The obesity field is fraught with problems of measuring people's diet, physical activity and sedentary behaviors that are hindering the advancement of the field to find promising solutions for obesity prevention and treatment. An important example is screen media use, a prominent cause for sedentary time that has been linked to obesity and metabolic syndrome, as well as other unwanted physiologic, psychosocial, and academic outcomes in children. Given the important impact screen use has on children's health, our ability to measure the time children spend on screens is very limited. Current assessments typically rely either on (1) general questions estimating ?typical use;? or self- or parent-report via screen use diaries, both which have reporting bias and recall bias; or (2) devises initially intended to restrict children's TV viewing (TV Allowance?), which may have intervention effects or miss-classify TV viewing time. While automatic and objective measures of physical activity have shown validity and reliability for quantifying children's physical activity,no system that is automatic, accurate and unobtrusive has been developed to assess children's screen use on different platforms. Advances in technology, such as person detection, accurate facial recognition based on images, and imaging, computer vision and signal processing algorithms now offer novel and promising solutions to objectively and automatically measure people's screen viewing behaviors. We will leverage these recent advances and integrate them to develop a first of its kind, in-home, unobtrusive, automatic, privacy preserving screen use monitoring system: Family Level Assessment of Screen use in the Home (FLASH) that uses an embedded computing platform connected to a video camera on larger, stationary screens (FLASH-TV); or functions as a background app using a front facing camera (FLASH-Mobile). Our trans-disciplinary group, consisting of behavioral researchers at Baylor College of Medicine (BCM) and electrical engineers at Rice University, propose to develop and asses the validity of the FLASH to accurately identify whether and for how long a child is using screen media devices. In this multiple-PI application, the development of FLASH is led by engineers at Rice. Once a final system has been developed, alpha and beta tested, a validation study will take place in observation labs by the BCM behavioral researchers with 6-10 year old children for FLASH-TV and FLASH-Mobile (n=43). Comparisons of FLASH output will be made to staff observations of children participating in a set of structured predefined activities. Next FLASH will be assessed for feasibility and accuracy for identifying children's screen use across platforms in a naturalistic home setting (n=46), compared to direct observation and screen use diaries. This project has the potential of creating a paradigm shift in scientist's ability to assess the role screen use has on health outcomes or intervention effects of screen media reduction programs, similar to that of accelerometers for physical activity research. FLASH has the potential of having a significant impact on public health and clinical research regarding screen media use.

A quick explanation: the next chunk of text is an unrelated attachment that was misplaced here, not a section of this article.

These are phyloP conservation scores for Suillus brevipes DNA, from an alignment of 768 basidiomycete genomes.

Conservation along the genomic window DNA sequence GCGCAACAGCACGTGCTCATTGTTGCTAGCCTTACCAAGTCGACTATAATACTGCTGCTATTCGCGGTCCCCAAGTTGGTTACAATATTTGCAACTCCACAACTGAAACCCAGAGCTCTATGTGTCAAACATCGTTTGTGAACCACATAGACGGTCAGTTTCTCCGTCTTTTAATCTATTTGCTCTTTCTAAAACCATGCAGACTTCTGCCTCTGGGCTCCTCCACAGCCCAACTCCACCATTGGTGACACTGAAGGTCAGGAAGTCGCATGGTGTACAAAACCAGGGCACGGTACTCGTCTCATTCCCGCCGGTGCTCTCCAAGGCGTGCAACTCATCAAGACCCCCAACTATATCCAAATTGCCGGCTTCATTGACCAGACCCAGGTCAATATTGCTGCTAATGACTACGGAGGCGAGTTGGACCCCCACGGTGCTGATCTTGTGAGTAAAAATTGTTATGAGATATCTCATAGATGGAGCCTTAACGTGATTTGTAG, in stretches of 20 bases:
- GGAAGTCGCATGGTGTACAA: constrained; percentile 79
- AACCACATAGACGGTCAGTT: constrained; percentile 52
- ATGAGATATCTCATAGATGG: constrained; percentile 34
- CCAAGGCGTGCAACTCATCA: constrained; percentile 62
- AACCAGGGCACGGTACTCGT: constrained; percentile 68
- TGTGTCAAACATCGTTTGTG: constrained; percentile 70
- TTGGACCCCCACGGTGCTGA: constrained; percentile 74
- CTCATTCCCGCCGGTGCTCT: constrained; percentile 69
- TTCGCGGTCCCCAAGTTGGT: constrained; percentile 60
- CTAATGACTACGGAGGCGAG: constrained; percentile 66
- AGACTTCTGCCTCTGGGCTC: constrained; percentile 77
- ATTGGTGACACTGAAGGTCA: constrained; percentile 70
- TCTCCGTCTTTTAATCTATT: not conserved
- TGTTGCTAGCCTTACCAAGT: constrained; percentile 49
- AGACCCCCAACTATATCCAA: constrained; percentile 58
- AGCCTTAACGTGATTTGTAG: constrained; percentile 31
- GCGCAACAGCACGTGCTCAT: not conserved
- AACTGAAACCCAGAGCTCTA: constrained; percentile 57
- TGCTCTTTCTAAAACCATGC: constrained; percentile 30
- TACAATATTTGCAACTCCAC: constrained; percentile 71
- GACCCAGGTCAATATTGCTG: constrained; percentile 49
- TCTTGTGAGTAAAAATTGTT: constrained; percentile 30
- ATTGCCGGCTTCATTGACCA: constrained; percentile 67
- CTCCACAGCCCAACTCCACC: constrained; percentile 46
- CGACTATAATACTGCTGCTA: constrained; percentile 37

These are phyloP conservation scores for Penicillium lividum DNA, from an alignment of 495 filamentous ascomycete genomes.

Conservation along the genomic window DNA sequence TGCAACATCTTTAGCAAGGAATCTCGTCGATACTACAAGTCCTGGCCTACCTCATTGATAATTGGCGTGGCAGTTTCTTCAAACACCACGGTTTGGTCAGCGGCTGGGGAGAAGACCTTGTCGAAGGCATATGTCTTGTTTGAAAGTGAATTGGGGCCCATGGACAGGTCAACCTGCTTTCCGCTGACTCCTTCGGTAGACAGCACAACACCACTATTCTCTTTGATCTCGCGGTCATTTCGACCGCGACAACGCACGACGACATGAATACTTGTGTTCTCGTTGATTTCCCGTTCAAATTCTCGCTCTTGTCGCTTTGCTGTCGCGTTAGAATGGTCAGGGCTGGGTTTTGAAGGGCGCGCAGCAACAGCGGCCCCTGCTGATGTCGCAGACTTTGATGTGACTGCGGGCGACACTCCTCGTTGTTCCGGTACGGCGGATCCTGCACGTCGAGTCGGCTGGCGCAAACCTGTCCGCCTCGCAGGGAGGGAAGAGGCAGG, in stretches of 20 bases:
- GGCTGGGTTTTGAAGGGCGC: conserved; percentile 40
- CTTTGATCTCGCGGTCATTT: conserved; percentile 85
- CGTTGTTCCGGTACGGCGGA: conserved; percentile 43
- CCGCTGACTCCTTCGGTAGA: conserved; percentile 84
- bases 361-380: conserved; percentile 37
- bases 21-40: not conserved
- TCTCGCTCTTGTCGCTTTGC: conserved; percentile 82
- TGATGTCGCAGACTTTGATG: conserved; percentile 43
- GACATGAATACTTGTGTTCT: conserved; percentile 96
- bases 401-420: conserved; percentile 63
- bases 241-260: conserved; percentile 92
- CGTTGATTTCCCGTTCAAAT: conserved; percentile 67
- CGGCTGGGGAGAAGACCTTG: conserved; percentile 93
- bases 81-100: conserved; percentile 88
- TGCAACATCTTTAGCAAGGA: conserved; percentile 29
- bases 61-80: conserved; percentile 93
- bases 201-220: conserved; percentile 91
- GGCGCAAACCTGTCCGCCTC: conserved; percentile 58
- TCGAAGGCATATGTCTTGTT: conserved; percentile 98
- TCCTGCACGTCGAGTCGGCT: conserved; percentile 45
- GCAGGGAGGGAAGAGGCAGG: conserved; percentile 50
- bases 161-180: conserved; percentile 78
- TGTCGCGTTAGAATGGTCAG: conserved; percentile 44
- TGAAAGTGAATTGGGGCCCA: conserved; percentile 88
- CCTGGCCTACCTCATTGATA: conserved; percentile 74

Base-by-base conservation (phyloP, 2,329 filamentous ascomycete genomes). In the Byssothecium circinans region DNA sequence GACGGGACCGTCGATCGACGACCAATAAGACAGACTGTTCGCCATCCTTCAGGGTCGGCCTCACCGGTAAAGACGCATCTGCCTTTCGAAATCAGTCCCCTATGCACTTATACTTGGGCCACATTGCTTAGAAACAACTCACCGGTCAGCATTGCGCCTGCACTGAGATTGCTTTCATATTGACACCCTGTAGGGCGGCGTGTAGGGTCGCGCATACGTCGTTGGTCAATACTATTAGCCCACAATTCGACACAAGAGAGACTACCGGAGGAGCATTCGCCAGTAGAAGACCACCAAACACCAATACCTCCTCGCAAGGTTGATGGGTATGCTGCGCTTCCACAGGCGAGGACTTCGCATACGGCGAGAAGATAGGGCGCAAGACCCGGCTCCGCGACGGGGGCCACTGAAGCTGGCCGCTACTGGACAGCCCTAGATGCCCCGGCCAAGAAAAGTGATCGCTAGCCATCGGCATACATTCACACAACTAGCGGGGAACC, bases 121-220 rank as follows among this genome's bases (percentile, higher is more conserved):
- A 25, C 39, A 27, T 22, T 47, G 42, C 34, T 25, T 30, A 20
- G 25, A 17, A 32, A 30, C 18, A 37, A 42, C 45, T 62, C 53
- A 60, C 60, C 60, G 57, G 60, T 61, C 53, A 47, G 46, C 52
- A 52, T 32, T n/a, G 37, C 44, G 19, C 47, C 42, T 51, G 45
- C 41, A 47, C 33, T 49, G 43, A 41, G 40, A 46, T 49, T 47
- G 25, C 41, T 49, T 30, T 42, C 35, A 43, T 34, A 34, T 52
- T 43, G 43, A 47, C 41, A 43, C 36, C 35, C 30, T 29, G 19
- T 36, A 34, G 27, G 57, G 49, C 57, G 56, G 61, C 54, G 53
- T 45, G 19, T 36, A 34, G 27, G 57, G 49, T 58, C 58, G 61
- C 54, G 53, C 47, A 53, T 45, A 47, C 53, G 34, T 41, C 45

Higher levels of screen media use have been associated with obesity, metabolic syndrome and other unwanted health and psychosocial outcomes in children. Despite the recent attention screen use has received among public health and clinical circles, the measurement of screen use behaviors is very crude and inaccurate. In this application, we propose to develop and assess the validity of an in-home objective, unobtrusive, automatic, privacy preserving screen use monitoring system, called FLASH that has the potential to revolutionize the measurement of screen use behaviors.